In America Manik studied Jewish subjects at the University of Chicago. His first poems, the series called New York Skies, were published in New York in 1930–1934. After 10 years spent in America he moved to Eretz Israel. He worked in kibbutzim, in construction and as a security guard. He took part in the War of Independence in 1948. His outstanding work was written during the war years – 1941–1942. These were the poems “One day of Winning,” “What the River Tells,” “After the Fire Storm” and “In the Womb of Chaos.” In Eretz Israel he was famous for the publishing of his books, poems, satires and songs: “Metal Receipts,” “Steps at Dawn,” “In My Glass Tower,” “Steps in your Wandering.” His work was reviewed by Prof. Saul Liptzin, Yekhezkel Bronstein, Yosef Sheh–Lavan, Sh. Glatstein, Zrubabavel A.A. In the book “Steps in Your Wandering” he writes about the period of the Hitler catastrophe. He describes interesting personalities from our home of Bendery who were annihilated by the Nazis. In the descriptions of these personalities he brings out his own feelings and emotions, his reactions and his reflections about his grandfather, his father, his neighbor Ben Zion Shohet and Sachar Diarde who used to wake people up to recite Psalms. Manik writes songs, fables, children's stories and even philology – “The Great Dictionary of the Yiddish Language.”

I. Manik died in September 1973 in Bat Yam (Israel)

 

Rabbi Dr. Aaron Wertheim

In his adolescence, Arale used to visit his grandfather, Rabbi Shloimke in Bendery. When he finished his studies in the Tachkemoni Yeshiva in Poland he was ordained as a rabbi by Rabbi Tsirelson in Kishinev. In 1924 when Rabbi Shloimke died, his grandson took over his position as chief rabbi in Bendery. In 1926 Arale came to America as a delegate to the Mizrahi conference in Boston.

For the past 40 years he has been the chief rabbi of the Linden Heights B'nai Israel Synagogue in Brooklyn. Rabbi Wertheim is devoted to the Rabbi Kook Yeshiva in Jerusalem. He makes sure that funds are sent annually to this important institution. He is also involved with the Jewish Teachers Seminary and the Folk University of the Judaic Sciences. His doctorate was earned at Dropsy College in Philadelphia. His topic was Hassidism.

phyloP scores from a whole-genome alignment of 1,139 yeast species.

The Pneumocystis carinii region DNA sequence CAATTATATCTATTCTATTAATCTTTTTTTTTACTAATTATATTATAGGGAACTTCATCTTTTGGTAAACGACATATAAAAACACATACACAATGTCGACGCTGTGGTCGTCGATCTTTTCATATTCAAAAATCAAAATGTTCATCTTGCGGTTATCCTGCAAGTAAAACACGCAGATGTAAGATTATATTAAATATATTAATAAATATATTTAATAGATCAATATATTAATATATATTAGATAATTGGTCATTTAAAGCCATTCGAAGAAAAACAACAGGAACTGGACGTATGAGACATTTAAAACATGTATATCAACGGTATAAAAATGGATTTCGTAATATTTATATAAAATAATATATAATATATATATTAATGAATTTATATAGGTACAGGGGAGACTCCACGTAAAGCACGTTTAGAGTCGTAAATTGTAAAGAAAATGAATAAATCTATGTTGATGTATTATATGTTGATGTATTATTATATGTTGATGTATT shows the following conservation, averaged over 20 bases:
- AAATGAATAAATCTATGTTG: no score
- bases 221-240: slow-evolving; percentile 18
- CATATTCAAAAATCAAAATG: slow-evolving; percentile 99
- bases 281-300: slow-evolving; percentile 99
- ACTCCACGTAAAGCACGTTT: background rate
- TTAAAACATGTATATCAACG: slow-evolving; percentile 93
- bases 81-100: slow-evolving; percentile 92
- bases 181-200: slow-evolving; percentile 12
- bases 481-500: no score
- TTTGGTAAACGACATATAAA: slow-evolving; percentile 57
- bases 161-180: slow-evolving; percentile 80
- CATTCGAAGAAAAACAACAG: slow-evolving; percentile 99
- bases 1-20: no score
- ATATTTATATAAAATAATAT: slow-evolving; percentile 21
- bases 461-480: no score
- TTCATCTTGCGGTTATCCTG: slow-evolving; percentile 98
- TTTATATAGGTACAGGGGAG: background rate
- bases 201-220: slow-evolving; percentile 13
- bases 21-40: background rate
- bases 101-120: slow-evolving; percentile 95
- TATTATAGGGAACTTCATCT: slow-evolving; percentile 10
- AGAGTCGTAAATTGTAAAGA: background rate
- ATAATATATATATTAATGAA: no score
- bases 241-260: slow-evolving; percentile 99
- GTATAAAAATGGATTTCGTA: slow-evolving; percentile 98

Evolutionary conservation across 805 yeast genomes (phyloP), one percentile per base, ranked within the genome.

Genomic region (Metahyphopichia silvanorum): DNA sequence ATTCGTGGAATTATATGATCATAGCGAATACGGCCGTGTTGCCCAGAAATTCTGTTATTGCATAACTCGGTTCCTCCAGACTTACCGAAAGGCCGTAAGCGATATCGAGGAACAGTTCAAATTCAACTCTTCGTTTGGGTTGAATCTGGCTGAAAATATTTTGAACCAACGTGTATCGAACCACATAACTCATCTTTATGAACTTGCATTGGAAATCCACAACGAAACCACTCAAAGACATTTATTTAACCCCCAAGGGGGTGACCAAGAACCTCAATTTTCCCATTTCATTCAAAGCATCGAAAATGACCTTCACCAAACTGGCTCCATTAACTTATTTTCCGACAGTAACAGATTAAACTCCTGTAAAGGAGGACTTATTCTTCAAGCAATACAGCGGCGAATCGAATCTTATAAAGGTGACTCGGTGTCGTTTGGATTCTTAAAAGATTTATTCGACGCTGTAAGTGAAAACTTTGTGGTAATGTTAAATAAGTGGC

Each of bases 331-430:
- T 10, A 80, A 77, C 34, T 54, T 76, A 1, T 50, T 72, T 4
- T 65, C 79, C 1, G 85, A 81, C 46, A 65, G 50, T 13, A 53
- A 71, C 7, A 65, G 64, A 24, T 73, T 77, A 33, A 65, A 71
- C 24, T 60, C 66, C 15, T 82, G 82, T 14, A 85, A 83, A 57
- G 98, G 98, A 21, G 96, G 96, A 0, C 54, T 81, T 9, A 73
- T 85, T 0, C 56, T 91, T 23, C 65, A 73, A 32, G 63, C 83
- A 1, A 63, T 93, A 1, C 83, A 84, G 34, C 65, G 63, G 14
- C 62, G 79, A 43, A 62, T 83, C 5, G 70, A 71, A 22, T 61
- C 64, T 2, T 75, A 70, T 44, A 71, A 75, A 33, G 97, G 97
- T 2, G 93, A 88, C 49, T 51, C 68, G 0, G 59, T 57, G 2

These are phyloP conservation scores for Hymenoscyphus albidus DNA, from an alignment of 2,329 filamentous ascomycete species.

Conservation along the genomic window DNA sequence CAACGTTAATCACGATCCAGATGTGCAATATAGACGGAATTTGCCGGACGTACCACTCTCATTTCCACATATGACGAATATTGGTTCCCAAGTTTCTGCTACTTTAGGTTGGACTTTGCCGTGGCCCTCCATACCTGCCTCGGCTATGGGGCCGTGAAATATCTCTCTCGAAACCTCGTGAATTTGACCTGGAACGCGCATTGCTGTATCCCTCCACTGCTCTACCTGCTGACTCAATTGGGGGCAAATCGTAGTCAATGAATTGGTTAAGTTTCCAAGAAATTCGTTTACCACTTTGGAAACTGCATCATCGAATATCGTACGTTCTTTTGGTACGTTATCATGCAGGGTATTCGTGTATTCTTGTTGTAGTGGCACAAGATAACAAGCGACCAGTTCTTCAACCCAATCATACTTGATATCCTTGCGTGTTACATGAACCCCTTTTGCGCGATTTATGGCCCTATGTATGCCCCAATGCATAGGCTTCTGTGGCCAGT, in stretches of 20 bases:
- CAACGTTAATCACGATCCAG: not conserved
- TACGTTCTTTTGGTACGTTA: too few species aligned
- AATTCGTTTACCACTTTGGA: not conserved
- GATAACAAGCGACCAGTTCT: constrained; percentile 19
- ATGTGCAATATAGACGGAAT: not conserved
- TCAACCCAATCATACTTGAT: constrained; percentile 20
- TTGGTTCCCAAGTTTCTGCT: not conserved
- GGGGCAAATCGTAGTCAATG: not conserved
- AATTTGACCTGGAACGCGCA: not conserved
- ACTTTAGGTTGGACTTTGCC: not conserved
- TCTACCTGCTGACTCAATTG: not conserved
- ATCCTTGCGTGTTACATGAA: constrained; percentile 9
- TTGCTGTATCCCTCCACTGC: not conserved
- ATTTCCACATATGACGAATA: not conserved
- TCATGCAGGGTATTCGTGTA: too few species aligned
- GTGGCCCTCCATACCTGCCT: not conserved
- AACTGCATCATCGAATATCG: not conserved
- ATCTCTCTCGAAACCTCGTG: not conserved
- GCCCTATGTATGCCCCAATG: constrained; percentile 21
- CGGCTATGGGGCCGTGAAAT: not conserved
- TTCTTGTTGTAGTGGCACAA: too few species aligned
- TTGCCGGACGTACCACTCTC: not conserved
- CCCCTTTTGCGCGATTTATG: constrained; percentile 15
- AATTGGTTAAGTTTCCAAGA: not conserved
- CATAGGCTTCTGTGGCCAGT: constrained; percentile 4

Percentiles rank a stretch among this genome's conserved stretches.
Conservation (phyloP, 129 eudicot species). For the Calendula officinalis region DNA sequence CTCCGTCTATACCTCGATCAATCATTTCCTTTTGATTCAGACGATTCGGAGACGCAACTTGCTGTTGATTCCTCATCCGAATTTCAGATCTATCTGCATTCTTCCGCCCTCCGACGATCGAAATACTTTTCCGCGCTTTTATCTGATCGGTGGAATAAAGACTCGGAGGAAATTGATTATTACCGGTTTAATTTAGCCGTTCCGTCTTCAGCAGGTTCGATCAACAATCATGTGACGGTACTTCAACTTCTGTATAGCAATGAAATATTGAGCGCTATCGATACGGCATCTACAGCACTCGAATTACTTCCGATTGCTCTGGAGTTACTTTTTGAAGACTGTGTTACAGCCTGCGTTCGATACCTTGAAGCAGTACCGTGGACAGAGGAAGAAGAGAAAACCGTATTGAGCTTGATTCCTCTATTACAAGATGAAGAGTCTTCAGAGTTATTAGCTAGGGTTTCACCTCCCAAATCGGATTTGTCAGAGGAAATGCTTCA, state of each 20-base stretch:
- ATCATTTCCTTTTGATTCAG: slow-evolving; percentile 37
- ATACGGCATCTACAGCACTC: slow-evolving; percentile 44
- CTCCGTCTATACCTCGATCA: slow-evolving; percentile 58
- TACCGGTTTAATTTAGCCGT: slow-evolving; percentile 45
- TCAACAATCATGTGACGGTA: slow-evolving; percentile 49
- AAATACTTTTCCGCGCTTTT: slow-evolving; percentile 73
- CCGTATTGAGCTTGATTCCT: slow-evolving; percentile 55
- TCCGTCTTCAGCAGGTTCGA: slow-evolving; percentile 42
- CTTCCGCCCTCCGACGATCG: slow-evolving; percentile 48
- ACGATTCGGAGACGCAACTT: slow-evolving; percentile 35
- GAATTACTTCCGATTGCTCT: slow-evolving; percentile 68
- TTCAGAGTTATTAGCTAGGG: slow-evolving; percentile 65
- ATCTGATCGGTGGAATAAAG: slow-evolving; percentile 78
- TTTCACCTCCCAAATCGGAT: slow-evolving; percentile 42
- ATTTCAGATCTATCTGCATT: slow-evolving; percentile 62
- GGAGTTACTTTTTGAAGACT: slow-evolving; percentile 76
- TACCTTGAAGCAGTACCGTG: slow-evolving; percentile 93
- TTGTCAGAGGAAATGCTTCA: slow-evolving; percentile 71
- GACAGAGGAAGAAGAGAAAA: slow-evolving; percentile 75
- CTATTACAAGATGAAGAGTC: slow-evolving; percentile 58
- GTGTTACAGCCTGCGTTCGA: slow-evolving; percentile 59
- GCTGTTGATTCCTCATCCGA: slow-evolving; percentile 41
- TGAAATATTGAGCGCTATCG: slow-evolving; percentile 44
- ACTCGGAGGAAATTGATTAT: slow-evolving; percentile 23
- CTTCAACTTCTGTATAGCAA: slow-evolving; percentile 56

In his book “Ways and Laws in Hassidism” it can be seen the author possesses the appropriate background for it. His deep research and his thorough analysis bring out the Halachic point of view. For his approach he is given an important place in the exploration of Hassidism. He discusses the ways of Chabad led by Rabbi Shneor–Zalman of Liadi.

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He tells of the time when Rabbi Shneor–Zalman had some doubts he shouted, “I do not want your Heaven. I do not want the World to Come. I only want you (God)!” In his book he analyzes the methods of establishing Hassidism: the Baal Shem Tov, his father–in–law Rabbi Avraham Gershon from Kitov, and their students. He speaks of Rabbi Levi–Yitzhak Berdichover, when he prayed he was full of wonder, in Yiddish: “Father in Heaven, dear Father.” Instead of the word “Merciful God” in Hebrew he would say it in Yiddish. This is why he was nicknamed “The Merciful One.”

The author also describes how in Tsarist Russia one had to pay a special penalty of 5 rubles a year for wearing a yarmulke.

Rabbi Wertheim takes the reader through a labyrinth of laws, the study of Torah, praying, customs of the Hassidim and the behavior of various rabbis – the celebratory table, the notes sent to them, different houses of learning and synagogues within Hassidism.

The book sheds light on the Hassidim and is an important contribution to the study of Hassidism.


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At The Dniester

by Itzik Manger

The Dniester River whispers and rumbles
It pounds the waves onto its banks,
It brings doom to us here,
And carries longing far away
Far from the black waves
The tired breaths of calm and death
Darkness quietly pokes as the
Tired water fowl's wings
Bewildered darkness sees me and asks:
“What brings you here, stranger?
Let me rest, my heart is tired,
My dream is deep and heavy”.
The calm and tired Dniester whispers,
A quivering fever–dream trembles
Over the dark surface,
Its endlessly hidden dark song.
I hold the rifle, aim and fire
The darkness has a red splash
The heavy fever–dream
Dies at the gray water's edge
I fall on my knees
My eyes burn with fear
The Dniester whispers and rumbles
It carries longing far away.

 

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At the Dniester

 


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Bendery as Seen in History

by Leon Garfield (New York)

In 1912 there were big celebrations in the Bendery summer army camp. The Russian regime was then celebrating 100 years since Bendery remained within the borders of Russia.

Bendery was on the division line between old and new Bessarabia – Old Bessarabia in the north and new Bessarabia in the south at the Black Sea. Bendery together with the rest of Bessarabia had suffered through many wars.

The history of Bessarabia starts with the beginning of Christianity. It was situated on one of the routes to the Byzantine Empire and it was part of various nations and races. In the 8th century it belonged to the “Bessa” race and thus the area was named Bessarabia.

In the mid 1300s Old Bessarabia belonged to the Galician kingdom and soon was under the rules of the Tatars. In the mid 1400s Galicia was divided between Poland, Lithuania and Hungary. In those years Lithuania pushed to spread itself over Bessarabia. In 1362 Duke Olgyard started a war with the Tatars and took away Karshov on the Dniester. Olgyard also conquered Podolia and together with the Lithuanian Dukes reached the Black Sea.